The Great State Fair Conundrum
With fair season in full swing, organizers weigh entertainment against agricultural tradition.
TRAVERSE CITY, MICH.
Deep in the woods of upper Midwest, amid cedar glens and cherry groves, the Northwestern Michigan Fair reflects a piece of Americana as timeless as overalls and as modern as Madonna.
On one side of the grounds, children shuffle through stables brimming with stallions, rabbits, and pigs and stands selling the "best cherry pie baked by a woman." On the other side, lights, action, and rides - from the Tilt-a-Whirl to Starship 2000. In between is Becky, a young girl from nearby Benzonia.
"Mommy, can we hurry through the animal pens so we have more time for the rides?"
The question encapsulates a dilemma that has been an increasing concern for fairs: How do you balance pure entertainment with the display of prizewinning tomatoes and champion cattle?
Attendance at America's 3,200-plus fairs is climbing, and they have become big business, with high-paid country acts and high-tech rides pushing aside the real reason fairs were born to be annual reminders of the nation's agricultural heritage. Indeed, with popular artists such as Reba McEntire, Vince Gill, and Garth Brooks on show, many urbanites are sidestepping the prize sheep and heading straight for the grandstand.
"The portent hanging over the future of state fairs is that they could become an anachronism to the majority of Americans who no longer live on the farm," says Ron Matson, professor of sociology at Wichita State University in Kansas.
Location, location, location
Studies done by his university examining which agricultural displays, rides and food vendors, and entertainment get placement near the main pedestrian walkways show that, more and more, agriculture displays are being pushed to the fringes.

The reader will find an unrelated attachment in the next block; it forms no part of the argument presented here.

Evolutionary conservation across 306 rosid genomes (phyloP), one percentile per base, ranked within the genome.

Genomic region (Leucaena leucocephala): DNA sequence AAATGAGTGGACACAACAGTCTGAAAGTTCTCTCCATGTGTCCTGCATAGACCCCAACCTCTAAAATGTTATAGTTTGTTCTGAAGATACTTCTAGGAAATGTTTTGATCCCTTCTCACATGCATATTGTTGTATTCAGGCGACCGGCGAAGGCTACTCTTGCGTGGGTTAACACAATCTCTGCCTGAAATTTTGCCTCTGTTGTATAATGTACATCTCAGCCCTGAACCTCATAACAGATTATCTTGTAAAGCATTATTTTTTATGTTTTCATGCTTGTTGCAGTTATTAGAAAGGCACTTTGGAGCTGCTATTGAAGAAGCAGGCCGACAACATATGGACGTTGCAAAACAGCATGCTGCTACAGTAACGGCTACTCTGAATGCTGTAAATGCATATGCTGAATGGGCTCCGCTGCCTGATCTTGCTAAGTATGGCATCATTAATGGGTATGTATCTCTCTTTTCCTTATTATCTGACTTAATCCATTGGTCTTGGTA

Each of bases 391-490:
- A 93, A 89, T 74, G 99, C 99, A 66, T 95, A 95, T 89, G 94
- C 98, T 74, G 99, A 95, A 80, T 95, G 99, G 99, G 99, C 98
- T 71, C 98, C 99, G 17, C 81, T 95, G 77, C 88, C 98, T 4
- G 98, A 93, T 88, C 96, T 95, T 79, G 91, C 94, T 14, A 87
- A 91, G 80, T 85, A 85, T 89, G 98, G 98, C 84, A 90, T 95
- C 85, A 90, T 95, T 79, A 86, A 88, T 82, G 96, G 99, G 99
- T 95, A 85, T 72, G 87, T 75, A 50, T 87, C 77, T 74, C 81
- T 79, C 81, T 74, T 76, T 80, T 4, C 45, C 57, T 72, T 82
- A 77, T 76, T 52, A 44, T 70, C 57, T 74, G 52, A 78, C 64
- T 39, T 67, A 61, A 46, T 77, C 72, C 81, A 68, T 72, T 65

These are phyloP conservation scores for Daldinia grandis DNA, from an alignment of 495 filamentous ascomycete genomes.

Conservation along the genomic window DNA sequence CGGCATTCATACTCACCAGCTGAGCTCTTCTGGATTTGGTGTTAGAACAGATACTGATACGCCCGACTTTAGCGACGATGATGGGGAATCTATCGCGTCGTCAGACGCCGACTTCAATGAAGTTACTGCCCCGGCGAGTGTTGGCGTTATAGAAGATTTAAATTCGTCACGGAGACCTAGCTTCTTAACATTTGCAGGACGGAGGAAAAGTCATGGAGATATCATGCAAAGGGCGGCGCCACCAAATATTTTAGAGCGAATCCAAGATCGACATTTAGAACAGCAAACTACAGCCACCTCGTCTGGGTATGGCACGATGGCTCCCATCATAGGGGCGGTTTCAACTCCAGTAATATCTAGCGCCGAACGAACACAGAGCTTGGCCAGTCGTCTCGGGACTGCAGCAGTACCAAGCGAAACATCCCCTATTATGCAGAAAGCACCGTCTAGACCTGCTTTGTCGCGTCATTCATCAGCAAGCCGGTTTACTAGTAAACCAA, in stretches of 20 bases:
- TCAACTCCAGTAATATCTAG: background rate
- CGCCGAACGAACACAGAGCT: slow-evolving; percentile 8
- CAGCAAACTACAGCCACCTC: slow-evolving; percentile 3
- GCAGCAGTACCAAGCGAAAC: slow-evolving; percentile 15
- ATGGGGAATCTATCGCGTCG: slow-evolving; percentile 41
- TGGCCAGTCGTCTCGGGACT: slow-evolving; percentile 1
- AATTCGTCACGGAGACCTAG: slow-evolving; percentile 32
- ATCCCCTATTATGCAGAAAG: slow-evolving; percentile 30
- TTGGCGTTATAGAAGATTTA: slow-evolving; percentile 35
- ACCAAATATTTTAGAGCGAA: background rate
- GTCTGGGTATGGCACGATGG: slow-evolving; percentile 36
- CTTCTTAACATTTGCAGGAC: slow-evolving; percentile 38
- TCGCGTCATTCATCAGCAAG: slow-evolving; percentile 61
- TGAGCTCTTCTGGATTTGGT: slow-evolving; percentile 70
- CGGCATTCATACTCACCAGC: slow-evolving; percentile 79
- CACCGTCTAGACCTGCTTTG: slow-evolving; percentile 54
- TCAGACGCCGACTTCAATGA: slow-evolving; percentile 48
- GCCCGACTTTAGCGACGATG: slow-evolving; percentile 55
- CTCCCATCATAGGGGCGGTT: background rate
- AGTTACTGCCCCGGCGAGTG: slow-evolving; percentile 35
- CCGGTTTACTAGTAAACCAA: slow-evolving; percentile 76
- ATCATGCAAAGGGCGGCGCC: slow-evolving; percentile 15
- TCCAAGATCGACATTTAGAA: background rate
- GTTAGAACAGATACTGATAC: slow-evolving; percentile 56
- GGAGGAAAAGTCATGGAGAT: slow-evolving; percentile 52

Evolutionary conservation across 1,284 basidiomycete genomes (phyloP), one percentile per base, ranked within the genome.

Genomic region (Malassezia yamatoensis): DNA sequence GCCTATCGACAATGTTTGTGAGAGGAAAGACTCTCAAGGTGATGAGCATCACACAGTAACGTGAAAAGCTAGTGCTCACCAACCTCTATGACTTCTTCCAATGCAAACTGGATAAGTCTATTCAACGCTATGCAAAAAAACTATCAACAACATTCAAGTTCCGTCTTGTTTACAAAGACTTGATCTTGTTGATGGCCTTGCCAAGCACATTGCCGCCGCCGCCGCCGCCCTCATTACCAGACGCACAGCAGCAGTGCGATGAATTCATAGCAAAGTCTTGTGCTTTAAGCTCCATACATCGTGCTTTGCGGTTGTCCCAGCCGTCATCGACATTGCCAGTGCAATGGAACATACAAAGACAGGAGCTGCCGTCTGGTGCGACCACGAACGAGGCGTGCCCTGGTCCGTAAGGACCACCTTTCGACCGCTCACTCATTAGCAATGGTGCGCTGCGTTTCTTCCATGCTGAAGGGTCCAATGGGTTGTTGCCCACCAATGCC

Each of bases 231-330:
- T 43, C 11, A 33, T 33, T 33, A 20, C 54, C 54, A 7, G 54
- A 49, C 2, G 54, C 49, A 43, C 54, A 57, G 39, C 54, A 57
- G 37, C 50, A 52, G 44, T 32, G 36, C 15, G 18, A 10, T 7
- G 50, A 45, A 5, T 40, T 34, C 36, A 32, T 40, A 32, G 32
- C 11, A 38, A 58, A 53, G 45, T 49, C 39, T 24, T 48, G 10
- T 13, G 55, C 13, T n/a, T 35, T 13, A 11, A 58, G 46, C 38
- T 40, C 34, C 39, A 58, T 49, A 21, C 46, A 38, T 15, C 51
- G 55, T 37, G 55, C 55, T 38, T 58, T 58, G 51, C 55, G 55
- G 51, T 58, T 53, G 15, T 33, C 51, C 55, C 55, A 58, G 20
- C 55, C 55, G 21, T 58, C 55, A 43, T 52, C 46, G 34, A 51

"The emphasis has shifted ... the midway [the place for rides and games] is primary, while sheep and cattle are secondary," Matson says. And while that may sound somewhat trivial, Mr. Matson says the move is significant. First, it means that America is losing a prime venue for its diverse populations to come together to recognize a common heritage. And second, the urban majority is losing its connection to the land.
"Many scholars find a serious malaise present in today's society that comes from disconnection related to the environment," he maintains. "The further you get away from realizing what the earth provides, the easier it is to corrupt and kill it."
Because of such concerns, the International Association of Fairs and Expositions has begun sponsoring special programs aimed at reminding Americans of their farm heritage. Encouraging state fair boards to upgrade and emphasize education about horticultural issues, they have joined with organizations such as 4-H in several states.
A yearly awards show in Las Vegas rewards the best efforts. Entries might include live-birthing pens where the fairgoers can watch horses or sheep give birth. Others might include ways to allow urban youths to literally pick corn or apples, till fields, or milk a cow.